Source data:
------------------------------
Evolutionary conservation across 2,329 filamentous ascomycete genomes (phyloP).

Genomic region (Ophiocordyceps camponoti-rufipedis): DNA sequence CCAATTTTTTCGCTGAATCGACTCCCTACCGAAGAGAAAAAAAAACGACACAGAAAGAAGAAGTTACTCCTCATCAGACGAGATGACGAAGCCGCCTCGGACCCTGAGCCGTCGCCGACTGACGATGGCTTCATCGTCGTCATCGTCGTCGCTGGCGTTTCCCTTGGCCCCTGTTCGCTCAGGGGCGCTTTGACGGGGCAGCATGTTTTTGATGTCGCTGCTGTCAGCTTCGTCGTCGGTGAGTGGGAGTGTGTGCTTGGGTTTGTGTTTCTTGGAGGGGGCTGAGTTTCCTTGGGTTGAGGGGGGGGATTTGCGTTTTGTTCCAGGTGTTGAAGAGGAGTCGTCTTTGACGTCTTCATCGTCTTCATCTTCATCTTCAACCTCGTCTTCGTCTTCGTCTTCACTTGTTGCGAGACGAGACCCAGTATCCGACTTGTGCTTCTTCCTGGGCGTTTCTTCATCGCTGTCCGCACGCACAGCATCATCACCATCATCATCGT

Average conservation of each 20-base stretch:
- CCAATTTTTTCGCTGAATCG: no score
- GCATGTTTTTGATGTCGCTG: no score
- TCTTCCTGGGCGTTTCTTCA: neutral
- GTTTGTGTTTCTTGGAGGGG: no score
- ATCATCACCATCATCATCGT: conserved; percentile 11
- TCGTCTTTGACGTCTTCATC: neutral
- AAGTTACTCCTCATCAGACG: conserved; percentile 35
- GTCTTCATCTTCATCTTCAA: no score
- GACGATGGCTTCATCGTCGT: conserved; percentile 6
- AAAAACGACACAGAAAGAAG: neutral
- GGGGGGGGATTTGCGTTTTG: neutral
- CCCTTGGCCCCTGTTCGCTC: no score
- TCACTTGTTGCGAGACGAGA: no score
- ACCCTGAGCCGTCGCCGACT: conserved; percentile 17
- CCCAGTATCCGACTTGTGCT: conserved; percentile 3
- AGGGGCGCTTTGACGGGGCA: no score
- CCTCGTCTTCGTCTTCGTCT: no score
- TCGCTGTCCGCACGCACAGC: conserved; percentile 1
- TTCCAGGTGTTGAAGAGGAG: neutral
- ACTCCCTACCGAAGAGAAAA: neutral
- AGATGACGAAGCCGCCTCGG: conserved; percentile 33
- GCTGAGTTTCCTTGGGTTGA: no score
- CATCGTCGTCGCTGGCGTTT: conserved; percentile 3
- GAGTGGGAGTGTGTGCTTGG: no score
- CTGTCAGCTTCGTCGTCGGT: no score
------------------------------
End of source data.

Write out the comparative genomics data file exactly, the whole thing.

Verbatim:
Evolutionary conservation across 2,329 filamentous ascomycete genomes (phyloP).

Genomic region (Ophiocordyceps camponoti-rufipedis): DNA sequence CCAATTTTTTCGCTGAATCGACTCCCTACCGAAGAGAAAAAAAAACGACACAGAAAGAAGAAGTTACTCCTCATCAGACGAGATGACGAAGCCGCCTCGGACCCTGAGCCGTCGCCGACTGACGATGGCTTCATCGTCGTCATCGTCGTCGCTGGCGTTTCCCTTGGCCCCTGTTCGCTCAGGGGCGCTTTGACGGGGCAGCATGTTTTTGATGTCGCTGCTGTCAGCTTCGTCGTCGGTGAGTGGGAGTGTGTGCTTGGGTTTGTGTTTCTTGGAGGGGGCTGAGTTTCCTTGGGTTGAGGGGGGGGATTTGCGTTTTGTTCCAGGTGTTGAAGAGGAGTCGTCTTTGACGTCTTCATCGTCTTCATCTTCATCTTCAACCTCGTCTTCGTCTTCGTCTTCACTTGTTGCGAGACGAGACCCAGTATCCGACTTGTGCTTCTTCCTGGGCGTTTCTTCATCGCTGTCCGCACGCACAGCATCATCACCATCATCATCGT

Average conservation of each 20-base stretch:
- CCAATTTTTTCGCTGAATCG: no score
- GCATGTTTTTGATGTCGCTG: no score
- TCTTCCTGGGCGTTTCTTCA: neutral
- GTTTGTGTTTCTTGGAGGGG: no score
- ATCATCACCATCATCATCGT: conserved; percentile 11
- TCGTCTTTGACGTCTTCATC: neutral
- AAGTTACTCCTCATCAGACG: conserved; percentile 35
- GTCTTCATCTTCATCTTCAA: no score
- GACGATGGCTTCATCGTCGT: conserved; percentile 6
- AAAAACGACACAGAAAGAAG: neutral
- GGGGGGGGATTTGCGTTTTG: neutral
- CCCTTGGCCCCTGTTCGCTC: no score
- TCACTTGTTGCGAGACGAGA: no score
- ACCCTGAGCCGTCGCCGACT: conserved; percentile 17
- CCCAGTATCCGACTTGTGCT: conserved; percentile 3
- AGGGGCGCTTTGACGGGGCA: no score
- CCTCGTCTTCGTCTTCGTCT: no score
- TCGCTGTCCGCACGCACAGC: conserved; percentile 1
- TTCCAGGTGTTGAAGAGGAG: neutral
- ACTCCCTACCGAAGAGAAAA: neutral
- AGATGACGAAGCCGCCTCGG: conserved; percentile 33
- GCTGAGTTTCCTTGGGTTGA: no score
- CATCGTCGTCGCTGGCGTTT: conserved; percentile 3
- GAGTGGGAGTGTGTGCTTGG: no score
- CTGTCAGCTTCGTCGTCGGT: no score